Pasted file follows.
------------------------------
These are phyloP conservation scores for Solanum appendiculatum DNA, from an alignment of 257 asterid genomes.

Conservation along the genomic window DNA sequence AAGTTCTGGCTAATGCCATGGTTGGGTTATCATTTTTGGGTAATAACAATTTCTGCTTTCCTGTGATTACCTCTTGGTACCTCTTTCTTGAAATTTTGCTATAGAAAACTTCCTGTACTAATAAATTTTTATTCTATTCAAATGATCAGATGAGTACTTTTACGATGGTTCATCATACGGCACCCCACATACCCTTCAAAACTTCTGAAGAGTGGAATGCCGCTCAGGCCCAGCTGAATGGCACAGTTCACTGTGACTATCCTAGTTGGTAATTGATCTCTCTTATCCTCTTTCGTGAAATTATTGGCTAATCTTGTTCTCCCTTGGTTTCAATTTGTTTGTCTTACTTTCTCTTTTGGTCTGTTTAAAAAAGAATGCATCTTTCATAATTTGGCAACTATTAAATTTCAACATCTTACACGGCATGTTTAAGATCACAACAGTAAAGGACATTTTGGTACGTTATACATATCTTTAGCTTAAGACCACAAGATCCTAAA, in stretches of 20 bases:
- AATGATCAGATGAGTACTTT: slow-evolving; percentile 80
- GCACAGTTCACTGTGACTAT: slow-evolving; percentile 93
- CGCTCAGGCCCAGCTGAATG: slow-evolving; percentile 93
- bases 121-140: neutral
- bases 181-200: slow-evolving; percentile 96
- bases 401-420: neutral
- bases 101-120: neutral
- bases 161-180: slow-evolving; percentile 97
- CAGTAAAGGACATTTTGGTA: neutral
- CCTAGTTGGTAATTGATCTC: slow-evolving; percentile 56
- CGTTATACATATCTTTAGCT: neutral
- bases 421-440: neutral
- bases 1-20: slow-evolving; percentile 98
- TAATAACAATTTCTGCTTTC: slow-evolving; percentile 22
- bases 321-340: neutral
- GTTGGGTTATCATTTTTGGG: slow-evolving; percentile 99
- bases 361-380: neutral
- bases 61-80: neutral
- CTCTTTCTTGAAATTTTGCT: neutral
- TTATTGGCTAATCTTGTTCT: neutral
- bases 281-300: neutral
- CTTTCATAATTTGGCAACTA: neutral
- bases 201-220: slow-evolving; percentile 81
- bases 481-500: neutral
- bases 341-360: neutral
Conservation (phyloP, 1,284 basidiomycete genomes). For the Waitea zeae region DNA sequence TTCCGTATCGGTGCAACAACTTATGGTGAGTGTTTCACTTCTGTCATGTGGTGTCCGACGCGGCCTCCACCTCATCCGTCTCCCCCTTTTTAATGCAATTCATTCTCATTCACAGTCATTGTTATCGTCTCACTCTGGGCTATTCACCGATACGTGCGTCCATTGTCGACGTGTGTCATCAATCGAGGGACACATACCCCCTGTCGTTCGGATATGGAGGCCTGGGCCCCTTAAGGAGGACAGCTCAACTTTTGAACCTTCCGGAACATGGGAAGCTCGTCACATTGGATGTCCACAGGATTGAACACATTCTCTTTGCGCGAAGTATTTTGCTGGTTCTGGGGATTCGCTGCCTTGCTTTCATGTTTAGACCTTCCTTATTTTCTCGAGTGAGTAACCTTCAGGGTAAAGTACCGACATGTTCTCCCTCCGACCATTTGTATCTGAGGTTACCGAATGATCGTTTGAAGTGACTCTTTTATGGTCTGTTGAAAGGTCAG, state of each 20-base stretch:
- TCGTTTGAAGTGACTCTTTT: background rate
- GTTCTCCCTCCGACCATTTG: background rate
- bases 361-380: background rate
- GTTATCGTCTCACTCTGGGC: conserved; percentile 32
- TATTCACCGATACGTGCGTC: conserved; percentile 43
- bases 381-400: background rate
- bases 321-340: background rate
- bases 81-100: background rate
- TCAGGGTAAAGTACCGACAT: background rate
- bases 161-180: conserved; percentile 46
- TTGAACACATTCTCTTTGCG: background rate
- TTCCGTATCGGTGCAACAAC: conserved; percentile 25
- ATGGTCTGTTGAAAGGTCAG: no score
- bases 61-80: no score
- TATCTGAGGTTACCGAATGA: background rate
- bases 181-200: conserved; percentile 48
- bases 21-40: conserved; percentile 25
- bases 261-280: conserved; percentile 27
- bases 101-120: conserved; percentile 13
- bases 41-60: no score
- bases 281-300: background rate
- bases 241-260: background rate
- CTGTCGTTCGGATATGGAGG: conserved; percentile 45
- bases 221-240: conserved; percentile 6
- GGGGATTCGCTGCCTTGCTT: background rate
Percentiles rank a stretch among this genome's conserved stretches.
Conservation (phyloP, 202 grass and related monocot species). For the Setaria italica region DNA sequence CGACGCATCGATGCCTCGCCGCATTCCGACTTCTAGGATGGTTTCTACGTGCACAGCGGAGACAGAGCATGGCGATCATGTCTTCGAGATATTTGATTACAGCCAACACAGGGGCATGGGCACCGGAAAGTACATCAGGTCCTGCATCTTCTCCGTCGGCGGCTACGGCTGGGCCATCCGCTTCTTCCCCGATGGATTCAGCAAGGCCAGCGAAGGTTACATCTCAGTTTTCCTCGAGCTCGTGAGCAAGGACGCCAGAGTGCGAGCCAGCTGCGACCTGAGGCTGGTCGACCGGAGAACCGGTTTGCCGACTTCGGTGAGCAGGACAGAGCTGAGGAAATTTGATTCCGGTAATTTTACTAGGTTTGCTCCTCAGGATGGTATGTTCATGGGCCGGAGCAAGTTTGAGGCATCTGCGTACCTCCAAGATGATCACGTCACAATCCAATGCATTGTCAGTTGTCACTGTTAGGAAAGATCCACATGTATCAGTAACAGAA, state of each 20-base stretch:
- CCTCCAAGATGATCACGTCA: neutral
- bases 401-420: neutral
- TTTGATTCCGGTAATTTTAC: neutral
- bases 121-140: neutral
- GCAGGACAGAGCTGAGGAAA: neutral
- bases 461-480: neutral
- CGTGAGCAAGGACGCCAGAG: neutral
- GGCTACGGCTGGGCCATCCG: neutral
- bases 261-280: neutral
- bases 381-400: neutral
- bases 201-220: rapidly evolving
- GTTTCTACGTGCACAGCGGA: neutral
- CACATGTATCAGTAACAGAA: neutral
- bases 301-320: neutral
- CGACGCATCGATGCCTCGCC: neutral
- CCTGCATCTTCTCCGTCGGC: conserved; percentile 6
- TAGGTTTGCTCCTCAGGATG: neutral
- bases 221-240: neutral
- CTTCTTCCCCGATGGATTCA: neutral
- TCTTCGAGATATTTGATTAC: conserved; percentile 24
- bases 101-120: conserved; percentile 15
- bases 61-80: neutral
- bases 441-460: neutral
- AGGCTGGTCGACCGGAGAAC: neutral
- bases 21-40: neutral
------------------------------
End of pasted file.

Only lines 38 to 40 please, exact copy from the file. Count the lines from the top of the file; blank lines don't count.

- bases 161-180: conserved; percentile 46
- TTGAACACATTCTCTTTGCG: background rate
- TTCCGTATCGGTGCAACAAC: conserved; percentile 25